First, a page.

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Marine Biology

, Volume 159, Issue 3, pp 489–498 | Cite as

Population genetics of the nurse shark (Ginglymostoma cirratum) in the western Atlantic

  • Stephen A. KarlEmail author
  • Andrey L. F. Castro
  • Ricardo C. Garla
Original Paper

Abstract

The nurse shark, Ginglymostoma cirratum, inhabits shallow, tropical, and subtropical waters in the Atlantic and the eastern Pacific. Unlike many other species of sharks, nurse sharks are remarkably sedentary. We assayed the mitochondrial control region and eight microsatellite loci from individuals collected primarily in the western Atlantic to estimate the degree of population subdivision. Two individuals from the eastern Atlantic and one from the Pacific coast of Panama also were genotyped. Overall, the mtDNA haplotype (h = 48 ± 5%) and nucleotide (π = 0.08 ± 0.06%) diversities were low. The microsatellite data mirror the mitochondrial results with the average number of alleles (\( \bar{N}_{A} \) = 9) and observed heterozygosity (\( \bar{H}_{O} \) = 0.58) both low. The low levels of diversity seen in both the mtDNA and the microsatellite may be due to historical sea level fluctuations and concomitant loss of shallow water habitat. Eight of the 10 pair-wise western Atlantic F ST estimates for mtDNA indicated significant genetic subdivision. Pair-wise F ST values for the microsatellite loci indicated a similar pattern as the mtDNA. The western Atlantic population of nurse sharks is genetically subdivided with the strongest separation seen between the offshore islands and mainland Brazil, likely due to deep water acting as a barrier to dispersal. The eastern and western Atlantic populations were closely related. The eastern Pacific individual is quite different from Atlantic individuals and may be a cryptic, sister species.

Keywords

Mitochondrial Control Region Shark Species Whale Shark Lemon Shark Nurse Shark 
These keywords were added by machine and not by the authors. This process is experimental and the keywords may be updated as the learning algorithm improves.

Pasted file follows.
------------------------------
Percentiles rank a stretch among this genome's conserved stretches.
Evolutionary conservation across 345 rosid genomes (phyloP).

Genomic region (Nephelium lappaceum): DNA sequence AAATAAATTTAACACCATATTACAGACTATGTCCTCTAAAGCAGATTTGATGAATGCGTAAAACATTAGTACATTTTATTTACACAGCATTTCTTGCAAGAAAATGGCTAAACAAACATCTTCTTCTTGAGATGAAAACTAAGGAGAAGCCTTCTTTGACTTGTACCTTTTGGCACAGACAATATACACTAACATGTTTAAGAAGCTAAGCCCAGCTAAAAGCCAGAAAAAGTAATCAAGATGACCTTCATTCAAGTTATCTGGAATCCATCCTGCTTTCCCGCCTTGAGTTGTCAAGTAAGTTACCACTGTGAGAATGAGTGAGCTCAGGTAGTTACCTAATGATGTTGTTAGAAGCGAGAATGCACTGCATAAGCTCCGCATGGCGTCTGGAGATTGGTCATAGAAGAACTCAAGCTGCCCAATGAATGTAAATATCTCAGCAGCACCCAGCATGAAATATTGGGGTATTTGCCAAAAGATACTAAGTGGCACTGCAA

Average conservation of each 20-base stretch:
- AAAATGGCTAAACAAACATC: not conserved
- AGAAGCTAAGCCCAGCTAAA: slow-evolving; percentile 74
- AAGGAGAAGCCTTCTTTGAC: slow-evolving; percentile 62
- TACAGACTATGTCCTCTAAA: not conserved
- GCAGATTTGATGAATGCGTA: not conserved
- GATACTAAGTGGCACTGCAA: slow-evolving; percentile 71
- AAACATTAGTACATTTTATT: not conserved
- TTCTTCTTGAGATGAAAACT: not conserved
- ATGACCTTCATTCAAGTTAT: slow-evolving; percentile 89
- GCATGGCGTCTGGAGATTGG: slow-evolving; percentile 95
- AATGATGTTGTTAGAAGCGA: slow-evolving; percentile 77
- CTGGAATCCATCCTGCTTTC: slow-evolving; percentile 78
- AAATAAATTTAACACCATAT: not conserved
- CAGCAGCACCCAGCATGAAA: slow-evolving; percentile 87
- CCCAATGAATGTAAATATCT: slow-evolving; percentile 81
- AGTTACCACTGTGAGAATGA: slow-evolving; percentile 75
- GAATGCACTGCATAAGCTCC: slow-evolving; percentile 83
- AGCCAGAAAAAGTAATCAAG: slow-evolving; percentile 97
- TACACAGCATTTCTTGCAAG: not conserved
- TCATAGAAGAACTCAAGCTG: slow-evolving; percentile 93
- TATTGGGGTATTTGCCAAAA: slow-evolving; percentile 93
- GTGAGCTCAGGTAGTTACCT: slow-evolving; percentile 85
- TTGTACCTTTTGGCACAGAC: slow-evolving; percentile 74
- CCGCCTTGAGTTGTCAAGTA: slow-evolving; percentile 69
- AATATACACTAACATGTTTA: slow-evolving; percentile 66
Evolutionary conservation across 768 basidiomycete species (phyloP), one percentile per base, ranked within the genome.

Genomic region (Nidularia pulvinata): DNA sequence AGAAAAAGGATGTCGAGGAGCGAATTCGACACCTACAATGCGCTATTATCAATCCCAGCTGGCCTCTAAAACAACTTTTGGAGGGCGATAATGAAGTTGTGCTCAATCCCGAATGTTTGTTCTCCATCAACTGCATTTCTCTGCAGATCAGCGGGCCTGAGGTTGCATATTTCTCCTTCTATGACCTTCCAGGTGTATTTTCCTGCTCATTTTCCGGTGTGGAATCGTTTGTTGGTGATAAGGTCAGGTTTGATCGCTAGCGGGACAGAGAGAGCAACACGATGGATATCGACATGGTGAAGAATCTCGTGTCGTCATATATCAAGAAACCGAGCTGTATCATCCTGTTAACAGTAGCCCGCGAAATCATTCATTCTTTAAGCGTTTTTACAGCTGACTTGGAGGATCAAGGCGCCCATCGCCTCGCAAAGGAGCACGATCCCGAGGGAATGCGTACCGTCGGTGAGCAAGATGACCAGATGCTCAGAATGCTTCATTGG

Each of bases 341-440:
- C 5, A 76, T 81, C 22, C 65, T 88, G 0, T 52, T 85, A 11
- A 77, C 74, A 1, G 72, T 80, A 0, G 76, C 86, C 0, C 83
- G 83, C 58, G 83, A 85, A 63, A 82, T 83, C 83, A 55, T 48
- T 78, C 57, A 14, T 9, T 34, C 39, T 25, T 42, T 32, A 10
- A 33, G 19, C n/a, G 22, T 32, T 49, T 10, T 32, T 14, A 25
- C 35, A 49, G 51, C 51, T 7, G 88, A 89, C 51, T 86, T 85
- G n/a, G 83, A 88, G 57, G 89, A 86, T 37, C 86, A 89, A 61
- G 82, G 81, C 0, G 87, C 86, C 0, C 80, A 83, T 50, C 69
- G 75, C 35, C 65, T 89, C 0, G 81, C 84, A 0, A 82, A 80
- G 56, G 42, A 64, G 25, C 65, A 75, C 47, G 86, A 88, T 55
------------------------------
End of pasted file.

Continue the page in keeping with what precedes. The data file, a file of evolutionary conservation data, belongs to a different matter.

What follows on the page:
Notes

Acknowledgments

We thank D. Chapman, K. Feldheim, S. Gruber, E. Heist, L Rocha, R. Rosa, M. Shivji for providing samples and A. Bass, B. Bowen, C. Curtis, K. Gorospe, C. Puchulutegui, C. Rocha, L. Rocha, R. Toonen, and J. Zamzow for general assistance and helpful comments on the manuscript. Nurse shark samples from Atol das Rocas Marine Reserve and Fernando de Noronha National Park were collected during the 1999–2001 international cooperative program between the University of Miami and Universidade Federal da Paraíba for the study of the natural history of the lemon shark in the Atol das Rocas Marine Reserve and Fernando de Noronha National Park and Conselho Nacional de Desenvolvimento Científico e Tecnológico, CNPq. This study partially fulfilled the requirements for ALFC’s Ph.D. dissertation at University of South Florida and was supported, in part, by Coordenação de Aperfeiçoamento de Pessoal de Nível Superior Fellowship BEX 1277-02-2 to ALFC. Funding for this project also was provided by National Science Foundation grants DEB 03-21924 and OCE 06-27299 to SAK. This is the University of Hawai‘i, Mānoa, School of Ocean and Earth Science and Technology contribution No. 8503 and the Hawai‘i Institute of Marine Biology contribution No. 1470.

Supplementary material

227_2011_1828_MOESM1_ESM.doc (234 kb)
Supplementary material 1 (DOC 234 kb)

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Copyright information

© Springer-Verlag 2011

Authors and Affiliations

  • Stephen A. Karl
    • 1
    • 2
    Email author
  • Andrey L. F. Castro
    • 1
    • 3
  • Ricardo C. Garla
    • 4
  1. 1.Department of BiologyUniversity of South FloridaTampaUSA
  2. 2.Hawai‘i Institute of Marine BiologyUniversity of Hawai‘iMānoa, Kāne`oheUSA
  3. 3.Departamento de ZootecniaUniversidade Federal de São João del ReiSão João Del ReiBrazil
  4. 4.Departamento de Botânica, Ecologia e Zoologia, Centro de BiociênciasUniversidade Federal do Rio Grande do NorteLagoa Nova, NatalBrazil

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